Friday, November 05, 2010

33 Months (the second)

The next topic that I wish to delve into regarding my lovely daughter is one that often frightened me greatly from the moment we found out that she was a girl. Quinn is obsessed with the color pink. It is by far her favorite color and I have no idea how to stop it!

We've always been very clear about our disdain regarding the gender specific brainwashing that is so pervasive in our culture and how much we wish to bring up our children in an environment that is free from these evil forces. It's a prominent problem in the landscape of capitalistic amerika and if you don't believe me then go into your local toy store and have a look around. It's absolutely disgusting and every time it's reinforced I find myself doing everything in my power to offset the demonizing source, which doesn't seem to be having much of an effect so far.

Everywhere I turn with my daughter in tow, it's "I want to wear that pick outfit" or "I want the pink bag" or "Pink is my favorite, Daddy". She does tend to compromise a little bit if I suggest something in purple. Pink or purple, that's it. She humors us with some of the outfits we make her wear but if the choice is hers, then it's definitely pink.

I have no idea where she gets it from either. We don't let her watch any shows that might influence her one way or the other. If we do then it's something that will express gender neutralization as much as possible. It's almost like it's an inherent part of who she is, some extreme form of karma that I can't explain. It's not like she gravitates toward all things gender specific. She's not really interested in dolls, tending to play with Lucas's hand-me-down cars more often than anything that could be considered girly. She does have a stroller but she loads it up with her kitty-cat stuffed animals, which are very pretty neutral beyond the fact that she likes cats and Lucas likes dogs. Not sure if that's a common differentiation at this age or not. It just seems like all of this pink affinity was like a bolt of lightning that came down to inform Quinn's personality.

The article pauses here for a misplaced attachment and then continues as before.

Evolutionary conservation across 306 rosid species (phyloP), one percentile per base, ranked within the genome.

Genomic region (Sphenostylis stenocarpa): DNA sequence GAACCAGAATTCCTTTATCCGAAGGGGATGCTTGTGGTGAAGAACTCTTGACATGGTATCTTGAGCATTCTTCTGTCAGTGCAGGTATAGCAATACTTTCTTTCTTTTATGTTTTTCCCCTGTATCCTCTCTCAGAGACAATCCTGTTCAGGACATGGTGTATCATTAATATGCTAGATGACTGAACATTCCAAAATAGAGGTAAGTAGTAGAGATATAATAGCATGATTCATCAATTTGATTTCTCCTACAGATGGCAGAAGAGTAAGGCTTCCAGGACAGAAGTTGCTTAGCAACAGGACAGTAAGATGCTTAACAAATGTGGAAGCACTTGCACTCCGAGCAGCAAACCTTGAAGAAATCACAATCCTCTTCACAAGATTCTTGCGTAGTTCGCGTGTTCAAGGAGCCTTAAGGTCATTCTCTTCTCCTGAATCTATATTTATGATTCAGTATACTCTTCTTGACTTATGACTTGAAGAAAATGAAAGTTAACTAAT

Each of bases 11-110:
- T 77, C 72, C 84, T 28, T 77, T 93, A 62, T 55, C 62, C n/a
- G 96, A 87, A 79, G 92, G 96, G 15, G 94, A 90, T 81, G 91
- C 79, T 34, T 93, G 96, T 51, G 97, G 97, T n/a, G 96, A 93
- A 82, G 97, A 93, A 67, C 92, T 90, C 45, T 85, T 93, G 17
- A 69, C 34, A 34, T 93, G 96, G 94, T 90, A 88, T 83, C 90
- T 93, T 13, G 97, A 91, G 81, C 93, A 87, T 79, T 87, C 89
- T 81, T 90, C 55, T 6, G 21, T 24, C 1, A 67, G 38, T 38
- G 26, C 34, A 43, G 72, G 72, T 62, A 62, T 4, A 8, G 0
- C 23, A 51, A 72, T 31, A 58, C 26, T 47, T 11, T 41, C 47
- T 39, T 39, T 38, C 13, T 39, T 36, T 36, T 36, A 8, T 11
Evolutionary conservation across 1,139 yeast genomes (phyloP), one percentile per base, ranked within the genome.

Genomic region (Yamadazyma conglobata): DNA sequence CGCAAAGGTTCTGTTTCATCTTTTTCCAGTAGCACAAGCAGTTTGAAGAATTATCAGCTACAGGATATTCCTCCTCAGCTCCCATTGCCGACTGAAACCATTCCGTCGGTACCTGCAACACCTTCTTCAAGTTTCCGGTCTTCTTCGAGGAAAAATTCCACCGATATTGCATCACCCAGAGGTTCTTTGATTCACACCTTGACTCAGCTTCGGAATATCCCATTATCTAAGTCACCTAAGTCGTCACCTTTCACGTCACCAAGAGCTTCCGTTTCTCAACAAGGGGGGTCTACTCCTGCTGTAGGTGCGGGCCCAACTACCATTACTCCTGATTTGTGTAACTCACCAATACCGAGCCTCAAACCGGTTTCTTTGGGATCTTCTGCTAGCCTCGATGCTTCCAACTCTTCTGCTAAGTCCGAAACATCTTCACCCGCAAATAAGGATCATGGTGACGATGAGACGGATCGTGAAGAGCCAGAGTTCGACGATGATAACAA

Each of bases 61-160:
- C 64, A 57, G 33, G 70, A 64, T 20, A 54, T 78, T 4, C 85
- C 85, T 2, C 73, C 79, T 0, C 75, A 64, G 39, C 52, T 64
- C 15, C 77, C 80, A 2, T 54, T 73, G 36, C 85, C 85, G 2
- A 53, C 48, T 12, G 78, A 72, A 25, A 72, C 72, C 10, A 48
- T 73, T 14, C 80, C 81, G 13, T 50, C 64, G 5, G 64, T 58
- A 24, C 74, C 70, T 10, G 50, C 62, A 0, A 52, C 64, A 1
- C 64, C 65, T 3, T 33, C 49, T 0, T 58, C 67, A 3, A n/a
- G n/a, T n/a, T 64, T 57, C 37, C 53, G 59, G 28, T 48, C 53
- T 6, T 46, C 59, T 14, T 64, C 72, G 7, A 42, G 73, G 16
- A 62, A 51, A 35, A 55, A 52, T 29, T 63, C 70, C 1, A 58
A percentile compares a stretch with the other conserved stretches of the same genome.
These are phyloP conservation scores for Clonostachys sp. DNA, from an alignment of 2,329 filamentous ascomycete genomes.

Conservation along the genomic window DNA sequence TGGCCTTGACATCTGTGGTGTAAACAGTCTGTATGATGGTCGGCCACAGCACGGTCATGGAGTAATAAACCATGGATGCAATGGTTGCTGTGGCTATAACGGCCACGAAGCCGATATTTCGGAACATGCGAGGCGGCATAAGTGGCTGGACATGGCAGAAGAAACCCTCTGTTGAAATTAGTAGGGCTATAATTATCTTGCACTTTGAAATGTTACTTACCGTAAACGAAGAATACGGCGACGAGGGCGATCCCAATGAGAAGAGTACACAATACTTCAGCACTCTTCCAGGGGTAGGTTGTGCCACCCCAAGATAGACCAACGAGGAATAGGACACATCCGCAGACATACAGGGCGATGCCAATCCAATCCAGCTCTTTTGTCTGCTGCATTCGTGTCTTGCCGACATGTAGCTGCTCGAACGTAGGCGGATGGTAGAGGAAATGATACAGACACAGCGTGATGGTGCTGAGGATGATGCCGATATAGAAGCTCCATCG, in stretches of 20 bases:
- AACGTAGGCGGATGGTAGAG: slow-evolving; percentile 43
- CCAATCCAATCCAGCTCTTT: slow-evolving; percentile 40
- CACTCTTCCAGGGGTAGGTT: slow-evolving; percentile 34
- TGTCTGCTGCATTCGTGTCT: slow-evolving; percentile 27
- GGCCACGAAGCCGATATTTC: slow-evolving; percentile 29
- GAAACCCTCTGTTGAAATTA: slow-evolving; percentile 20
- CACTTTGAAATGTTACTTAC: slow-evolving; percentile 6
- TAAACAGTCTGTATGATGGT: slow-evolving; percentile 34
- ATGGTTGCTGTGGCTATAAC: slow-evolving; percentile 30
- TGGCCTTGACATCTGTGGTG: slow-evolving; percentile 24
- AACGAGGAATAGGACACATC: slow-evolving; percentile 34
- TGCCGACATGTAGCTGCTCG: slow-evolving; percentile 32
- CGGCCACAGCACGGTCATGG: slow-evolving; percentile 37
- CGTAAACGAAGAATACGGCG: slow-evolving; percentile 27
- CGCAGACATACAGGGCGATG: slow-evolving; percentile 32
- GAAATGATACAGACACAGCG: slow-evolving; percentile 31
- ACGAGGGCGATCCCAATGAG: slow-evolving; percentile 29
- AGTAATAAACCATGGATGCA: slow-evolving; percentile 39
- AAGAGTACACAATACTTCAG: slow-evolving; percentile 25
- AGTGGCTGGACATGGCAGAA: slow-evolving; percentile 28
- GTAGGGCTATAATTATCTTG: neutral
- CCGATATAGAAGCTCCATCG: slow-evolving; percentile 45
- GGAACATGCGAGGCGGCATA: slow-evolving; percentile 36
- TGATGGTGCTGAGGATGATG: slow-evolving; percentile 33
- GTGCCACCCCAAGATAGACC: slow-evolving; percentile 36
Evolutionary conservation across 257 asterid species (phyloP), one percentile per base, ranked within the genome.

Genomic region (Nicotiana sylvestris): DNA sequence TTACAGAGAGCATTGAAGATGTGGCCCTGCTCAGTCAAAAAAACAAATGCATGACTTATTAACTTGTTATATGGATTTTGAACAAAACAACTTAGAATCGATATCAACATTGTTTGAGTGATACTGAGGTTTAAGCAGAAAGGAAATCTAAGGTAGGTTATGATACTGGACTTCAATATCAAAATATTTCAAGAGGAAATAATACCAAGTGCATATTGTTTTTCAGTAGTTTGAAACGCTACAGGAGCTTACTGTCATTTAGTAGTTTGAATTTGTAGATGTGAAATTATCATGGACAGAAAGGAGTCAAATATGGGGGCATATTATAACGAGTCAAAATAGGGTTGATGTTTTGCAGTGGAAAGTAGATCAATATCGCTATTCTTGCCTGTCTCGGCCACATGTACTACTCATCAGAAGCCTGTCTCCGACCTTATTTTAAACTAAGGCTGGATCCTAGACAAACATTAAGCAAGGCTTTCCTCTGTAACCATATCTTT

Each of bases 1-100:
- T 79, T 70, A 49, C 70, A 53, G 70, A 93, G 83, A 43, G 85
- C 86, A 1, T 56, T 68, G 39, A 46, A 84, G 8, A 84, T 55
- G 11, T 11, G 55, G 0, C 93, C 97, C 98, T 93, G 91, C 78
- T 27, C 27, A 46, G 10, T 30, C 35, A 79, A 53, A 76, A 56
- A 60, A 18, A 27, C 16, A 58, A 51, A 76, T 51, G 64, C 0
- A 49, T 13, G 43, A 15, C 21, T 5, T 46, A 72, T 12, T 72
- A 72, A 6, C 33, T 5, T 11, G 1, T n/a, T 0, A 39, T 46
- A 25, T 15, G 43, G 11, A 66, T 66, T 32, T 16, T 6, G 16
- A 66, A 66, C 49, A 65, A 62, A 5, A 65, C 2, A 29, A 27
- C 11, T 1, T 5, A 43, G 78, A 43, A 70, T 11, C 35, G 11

At the turn of the 19th century it was the exact opposite. Pink was considered a boys color and blue was often used for girls. Somewhere along the line this changed and in the modern day, pink has become heavily associated with girls. It all boils down to an intense form of marketing that is geared toward creating division amongst us so that we will buy as much stuff as possible. If pink is not accepted per the masculinity standards of our future men, then we have to buy more clothes for our children if they happen to be of different gender. Now, Christina and I don't follow along with these marketing standards and have never had an issue with dressing Quinn in Lucas's old clothes. We've even gotten comments to this day about our beautiful little cherubic young lad. It's meaningless at this point and I could care less whether total strangers are aware of the gender of my children.

That's what makes this infatuation that Quinn has all the more infuriating. She's either totally aware of the kids around her, which really wouldn't surprise me because she is very keen on other aspects of life, or someone has been secretly subverting our parental guidance. There's a few suspects that I have in mind but I don't have enough evidence to convict them entirely, plus I still trust them enough to give them the benefit of the doubt. So, that means I'm back to where I began, completely at a loss about my daughter's mysterious obsession.

Perhaps I need to get over my own obsessions. Maybe my utter devotion to molding them into a force of individualism and humanism doesn't have to be imposed on every aspect of their life. Maybe their instinctive desires and attitudes should develop without so much guidance from above. They already are growing up in a world that is completely fresh from the one that we grew up in and they will evolve in ways that we will be completely unaware. Perhaps there is a way for me to twist this misguided form of gender division. My own father used to act like a complete goof at times in order to show us the folly of many of our childish concerns. It wasn't always the most effective means to get a point across but I remember many of those embarrassing moments to this day and they often bring a smile to my face. I suppose I'll have to find a way to adopt the color pink in a way that shows the useless attention we create in our culture that only divide us from our basic human tendencies. Not in a way that will embarrass her or make her dislike me, but in a way that helps her evolve into a more comfortable human being regardless of the color adorning her body.

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